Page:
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Lobsterfest occurs on the last Saturday of August when the kids and I and assorted closest of friends gather on my roof-deck for our annual celebration of a life we once had summering in Wellfleet on Cape Cod. Years ago, this tradition began when my then wife and I moved to Cambridge, Massachusetts in 1982 and had three children. Like other Cantabridgians we escaped to the Cape every August and commenced employing the joyful locution of using “summer” as a verb, which perhaps is required of all Yankees. We rented a house in Wellfleet, a quaint town that must have been the one sung about by Patti Page in the early 50s song “Old Cape Cod.” Part of that vacation was to buy lobsters at least once during our vacation, invite some other close friends vacationing there as well, and pig out—scratch that—lobster out on lobster.

In those days the kids were too little to ask for lobsters and ate hot dogs. But then they got older (still 10, 7 and 4) and wanted to know why they couldn’t eat lobster. Well, they could of course so we bought them lobster. In 1990 I was divorced but the kids and I still went to the Cape every summer and then when we moved to California in 1996 they lamented their missed lobsterfest and I said, well, let’s re-create it anyway, which we did. And every summer we have our traditional New England lobsterfest.

Last August we had our 32nd lobsterfest, we think. After our move to California lobsterfest was getting awfully expensive as the kids wanted to invite friends and it started costing me a fortune as lobsters were not cheap, not to mention the work. Then some years ago I found a wholesaler in downtown Los Angeles to sell me lobsters. I don’t remember how I finagled him to sell me lobsters but every August my buddy Boyd and I drive downtown in my golden 1998 4-door Cadillac de Ville to pick up the lobsters and the clams for the clam chowder. I’ve known Boyd for 45 years and he has been a kind of uncle to the kids, visiting for a week every lobsterfest. We always feel silly picking up our lobsters from the wholesalers since their warehouse is in skid row and we enter their parking lot along with huge trucks picking up their pallets of seafood for their respective restaurants. Our eight to ten lobsters and one 50-pound bag of cherrystone clams comes out pulled in a red Radio Flyer. I’m not kidding.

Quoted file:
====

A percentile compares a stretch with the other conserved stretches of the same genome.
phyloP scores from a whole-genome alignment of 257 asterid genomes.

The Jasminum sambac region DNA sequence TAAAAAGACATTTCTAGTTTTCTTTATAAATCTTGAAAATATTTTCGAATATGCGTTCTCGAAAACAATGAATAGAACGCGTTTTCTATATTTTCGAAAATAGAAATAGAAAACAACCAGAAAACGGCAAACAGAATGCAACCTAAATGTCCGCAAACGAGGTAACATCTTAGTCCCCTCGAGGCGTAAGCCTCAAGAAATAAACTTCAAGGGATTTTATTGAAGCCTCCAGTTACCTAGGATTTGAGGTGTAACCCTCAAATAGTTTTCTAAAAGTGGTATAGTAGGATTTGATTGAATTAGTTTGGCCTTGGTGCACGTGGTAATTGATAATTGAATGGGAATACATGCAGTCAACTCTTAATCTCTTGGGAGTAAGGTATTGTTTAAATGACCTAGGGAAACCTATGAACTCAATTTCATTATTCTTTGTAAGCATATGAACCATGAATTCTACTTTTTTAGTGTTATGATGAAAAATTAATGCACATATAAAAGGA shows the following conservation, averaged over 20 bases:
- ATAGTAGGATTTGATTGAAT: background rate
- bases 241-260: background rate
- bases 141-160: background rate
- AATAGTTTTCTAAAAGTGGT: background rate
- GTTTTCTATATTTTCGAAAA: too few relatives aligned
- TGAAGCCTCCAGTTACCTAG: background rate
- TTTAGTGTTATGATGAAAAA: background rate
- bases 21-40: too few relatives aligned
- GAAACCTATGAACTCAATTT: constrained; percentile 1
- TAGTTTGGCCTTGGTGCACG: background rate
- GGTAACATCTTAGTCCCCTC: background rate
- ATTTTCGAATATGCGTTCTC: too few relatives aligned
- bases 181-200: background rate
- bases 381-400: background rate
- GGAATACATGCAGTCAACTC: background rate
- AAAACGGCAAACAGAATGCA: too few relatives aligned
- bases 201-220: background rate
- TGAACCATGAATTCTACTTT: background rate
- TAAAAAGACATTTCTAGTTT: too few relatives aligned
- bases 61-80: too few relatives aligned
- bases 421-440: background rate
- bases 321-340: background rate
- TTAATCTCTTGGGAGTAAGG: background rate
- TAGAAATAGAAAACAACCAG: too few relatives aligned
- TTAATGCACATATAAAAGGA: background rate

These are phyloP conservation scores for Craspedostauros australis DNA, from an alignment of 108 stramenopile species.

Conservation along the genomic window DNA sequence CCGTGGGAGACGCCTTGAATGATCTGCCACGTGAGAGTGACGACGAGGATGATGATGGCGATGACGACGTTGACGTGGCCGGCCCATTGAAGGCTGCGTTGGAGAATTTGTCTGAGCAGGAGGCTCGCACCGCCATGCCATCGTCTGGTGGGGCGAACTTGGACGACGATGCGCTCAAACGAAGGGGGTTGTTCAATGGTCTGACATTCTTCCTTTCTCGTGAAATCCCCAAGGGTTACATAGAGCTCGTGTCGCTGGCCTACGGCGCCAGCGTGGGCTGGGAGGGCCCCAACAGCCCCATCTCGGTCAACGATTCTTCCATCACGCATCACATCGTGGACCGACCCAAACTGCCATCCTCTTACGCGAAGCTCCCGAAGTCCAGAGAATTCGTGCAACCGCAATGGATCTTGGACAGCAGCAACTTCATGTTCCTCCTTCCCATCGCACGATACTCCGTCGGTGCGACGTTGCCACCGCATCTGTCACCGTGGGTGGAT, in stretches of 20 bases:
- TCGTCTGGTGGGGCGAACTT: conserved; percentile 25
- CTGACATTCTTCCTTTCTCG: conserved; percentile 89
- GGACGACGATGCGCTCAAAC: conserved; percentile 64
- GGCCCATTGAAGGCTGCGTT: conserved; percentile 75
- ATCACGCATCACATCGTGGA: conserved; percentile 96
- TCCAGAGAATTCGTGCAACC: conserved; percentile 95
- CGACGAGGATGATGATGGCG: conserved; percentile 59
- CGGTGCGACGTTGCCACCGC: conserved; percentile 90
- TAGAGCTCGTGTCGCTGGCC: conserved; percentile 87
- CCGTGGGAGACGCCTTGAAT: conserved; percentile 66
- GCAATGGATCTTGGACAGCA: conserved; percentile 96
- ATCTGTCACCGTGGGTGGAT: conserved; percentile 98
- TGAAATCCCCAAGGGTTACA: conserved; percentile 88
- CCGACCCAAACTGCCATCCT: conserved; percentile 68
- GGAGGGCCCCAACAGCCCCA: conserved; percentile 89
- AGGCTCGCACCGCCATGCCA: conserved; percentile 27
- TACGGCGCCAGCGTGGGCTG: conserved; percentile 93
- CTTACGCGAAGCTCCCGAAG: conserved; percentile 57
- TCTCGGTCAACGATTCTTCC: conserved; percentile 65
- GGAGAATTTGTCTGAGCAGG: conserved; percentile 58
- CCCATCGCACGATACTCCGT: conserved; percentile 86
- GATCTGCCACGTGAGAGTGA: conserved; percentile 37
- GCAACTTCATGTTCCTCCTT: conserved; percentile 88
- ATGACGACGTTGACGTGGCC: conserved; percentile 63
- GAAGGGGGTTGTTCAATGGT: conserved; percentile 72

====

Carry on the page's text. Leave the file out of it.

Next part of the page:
Once home we start the process of cleaning and steaming open 50 pounds of clams for the clam chowder. Kind of an assembly line operation of me and Boyd. The kids never do any work; they just come over to eat. Then the corn on the cob needs to be bought and steamed, the cole slaw made, the oyster crackers bought, the shell crackers and picks found and set out, the Parker House rolls made, butter for the corn on the cob set out, and finally, two pots placed on the stove for the steaming of the lobsters. It’s overkill, but we also make drawn butter for the lobsters.

The kids set the table which consists of their laying out many multiple sheets of newspaper to cover the entire table. They pass out the old shirts I’ve saved that take the place of lobster bibs. The shirts work great because they provide more protection than the skimpy bibs. And believe me if lobster juice isn’t a-flyin’ you’re not eating properly. The clam chowder is eaten out of large Styrofoam cups because we are sticklers for the authenticity of recreating a Cape clam shack experience. The corn on the cob is dumped on the table and people choose theirs at will. The clam chowder is eaten first. It’s the best clam chowder in the world which means it’s made with plenty of chunks of meaty clams, no flour, and no bacon only salt pork. Californians don’t know how to make clam chowder so this is home for us. Then come the lobsters, steamed 10 minutes and dumped on the table too. As we begin to eat conversation begins, usually with the re-telling of a favorite family story. Someone instructs any newbies at the table the proper way to eat lobster. When my youngest was four he would pass the piece of lobster shell to me for my approval that he got all the meat out with his pick. We eat the arms and fan tail meat too. Then we have the perennial debate of what part of the lobster should be eaten first and what part last. There seem to be two schools of thought in my family: finish with the claws or finish with the tails.

At the end of the meal, the sun is now very low in the sky and bouncing off the palm trees and buildings to our east, reflecting back on us a golden hour. A guest usually offers to help clean up. We say no need and then they watch the magic of the clean-up. The only objects needing removal are the crackers and picks. Then the kids start rolling up the newspapers from one end of the table capturing virtually all the garbage and in the trash it goes. Magically the clean-up is done and yet another magical lobsterfest concluded. Wellfleet remains a treasured memory.

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